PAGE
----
Monday, October 17, 2011

Woodpile days

Well it's National Forest Products week, as you're probably aware. In case you didn't know, there's still time to put your inflatable Paul Bunyan out in the yard. The holiday comes at a good time for me as I'm done hanging drywall for a while, and on to gathering firewood.

I had nothing to do with this photo other than nabbing it off of a sculptor's website because it inspires me. -link- I don't think I'll be making sculptures this year other than the usual rectangular shapes (which I always find attractive).

Yep the upstairs drywall is all hung up now and cleaned up. The joints aren't taped yet but we're going to put that off until the downstairs is finished so we can move in very soon (~1 month?). There will only be a very basic kitchen and other plumbing as it progresses.

This is the fourth year in a row now that we set out in Spring with the goal of moving into this place before Winter's snow. Everyone's getting excited as it seems really close this time.

Erica and I celebrated our 10th wedding anniversary by staying the night out at the house without our children. And by taking a hike up 'Shattuck's hill.'

Wednesday, October 12, 2011

Neighborhood place for sale.

Update: This cabin was recently acquired by some new friends as a family getaway.  They're giving it a lot of love.  It now has a second floor and roof and a finished bathroom. We're so grateful you're here!

Friday, October 7, 2011

How to bend drywall

A strong wind this weekend is stripping the trees and giving us the sky back. The colors, smells, and other sensations of this season have been fantastic as usual. The biggest news in the neighborhood lately is the birth of a baby girl to the couple next door. She was born healthy through a long labor and during a hurricane-strength wind storm. As for me, I've been hanging drywall.

We have a plan to get us moved in before the heavy snow which is to roughly finish the upstairs and move into there, and then work on the downstairs through the winter. The other significant part of the plan is that I've committed to working 40 hours on the place every week. This means only a half day on Tuesday and Wednesday and a full day every other day except Sunday. It's not different from what I've been doing except that now I'm counting the hours. It makes a huge difference, as it's very easy to stretch breakfast and checking email into the afternoon. Now if I do that I have to stay at work until after the kids are in bed.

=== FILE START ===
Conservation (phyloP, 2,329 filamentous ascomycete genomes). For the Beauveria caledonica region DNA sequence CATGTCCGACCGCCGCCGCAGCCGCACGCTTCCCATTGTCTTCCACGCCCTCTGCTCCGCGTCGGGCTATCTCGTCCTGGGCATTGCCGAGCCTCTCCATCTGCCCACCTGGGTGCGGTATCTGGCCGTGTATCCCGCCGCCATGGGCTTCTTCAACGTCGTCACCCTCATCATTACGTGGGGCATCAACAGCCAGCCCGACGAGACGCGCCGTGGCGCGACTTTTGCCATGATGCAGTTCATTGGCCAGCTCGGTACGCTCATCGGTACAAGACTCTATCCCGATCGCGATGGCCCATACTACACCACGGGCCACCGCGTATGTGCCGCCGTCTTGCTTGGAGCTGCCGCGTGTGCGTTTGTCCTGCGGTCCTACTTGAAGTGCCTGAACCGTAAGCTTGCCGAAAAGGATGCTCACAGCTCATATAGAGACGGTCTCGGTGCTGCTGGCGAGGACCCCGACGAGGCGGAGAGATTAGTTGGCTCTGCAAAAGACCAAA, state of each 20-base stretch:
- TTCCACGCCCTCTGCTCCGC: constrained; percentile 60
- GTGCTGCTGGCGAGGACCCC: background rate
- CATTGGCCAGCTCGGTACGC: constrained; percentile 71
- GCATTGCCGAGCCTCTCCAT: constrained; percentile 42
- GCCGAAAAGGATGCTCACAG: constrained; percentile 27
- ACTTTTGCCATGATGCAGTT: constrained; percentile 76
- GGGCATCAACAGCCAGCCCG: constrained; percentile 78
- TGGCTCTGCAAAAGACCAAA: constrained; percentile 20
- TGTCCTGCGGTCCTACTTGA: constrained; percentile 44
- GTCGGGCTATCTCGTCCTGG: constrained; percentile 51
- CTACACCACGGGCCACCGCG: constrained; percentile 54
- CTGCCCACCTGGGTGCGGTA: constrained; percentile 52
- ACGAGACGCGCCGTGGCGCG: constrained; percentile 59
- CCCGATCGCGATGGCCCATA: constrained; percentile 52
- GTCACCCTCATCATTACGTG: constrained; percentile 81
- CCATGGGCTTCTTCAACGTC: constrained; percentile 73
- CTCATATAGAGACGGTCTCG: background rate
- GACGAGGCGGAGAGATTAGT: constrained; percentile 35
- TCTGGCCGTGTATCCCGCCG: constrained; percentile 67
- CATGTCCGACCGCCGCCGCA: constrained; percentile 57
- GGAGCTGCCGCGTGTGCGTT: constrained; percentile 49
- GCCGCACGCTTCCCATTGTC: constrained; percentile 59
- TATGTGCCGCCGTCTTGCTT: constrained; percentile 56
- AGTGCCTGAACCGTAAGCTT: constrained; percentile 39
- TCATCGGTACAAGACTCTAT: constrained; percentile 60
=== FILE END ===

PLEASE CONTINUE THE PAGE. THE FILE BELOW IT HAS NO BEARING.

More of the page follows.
Breaking news: The attic room now has a staircase.

Now to the drywall bending. After experimenting with long scraps over the course of the last couple months using the various tips I learned from people I talked to or read about online, I've come to an understanding of how this is not difficult at all.

The materials you are dealing with are gypsum and paper. The paper holds the gypsum together. Gypsum becomes flexible when moistened, but paper becomes very weak when wet.  Gypsum's special power is that it loves to hold water, so it has the ability to put out fires, and, relevant to the bending process, it sucks water out of whatever it can.

1. Cut the width of your piece as it's much easier to cut a straight piece.

2. Lean the piece against a wall at about 45ยบ.

3. In hot, humid weather this may be enough to get the bend you want. If it doesn't bend much over the course of an hour or two, you can loosen up the gypsum by wiping the top side of it with a wet (but not dripping wet) sponge or dampening it with a spray bottle. Add a little water and wait an hour to see if you need more.

Be sure not to get the paper on the lower side of the sheet wet, because this will cause the sheet to break. Also be sure both sides of the paper have dried before handling the stuff.  It dries pretty quickly as the gypsum soaks up the water.  You may also want to wait until the mud dries inside before handling the piece so it's not too floppy.

You can then handle the bent piece just like a regular sheet.  It's unlikely that it will be exactly the same shape as your framing, but if it's close you should be able to screw it into place, or else slowly use clamps as in this post.

Some people will tell you to slice the paper sheathing many times but I had no luck with this.  Isn't that the way you cut drywall?  It's likely I was doing something wrong.

We have a few curved drywall surfaces in this house, and although there have been moments of impatient regret in the process of their construction, when it's all done I love the curves.

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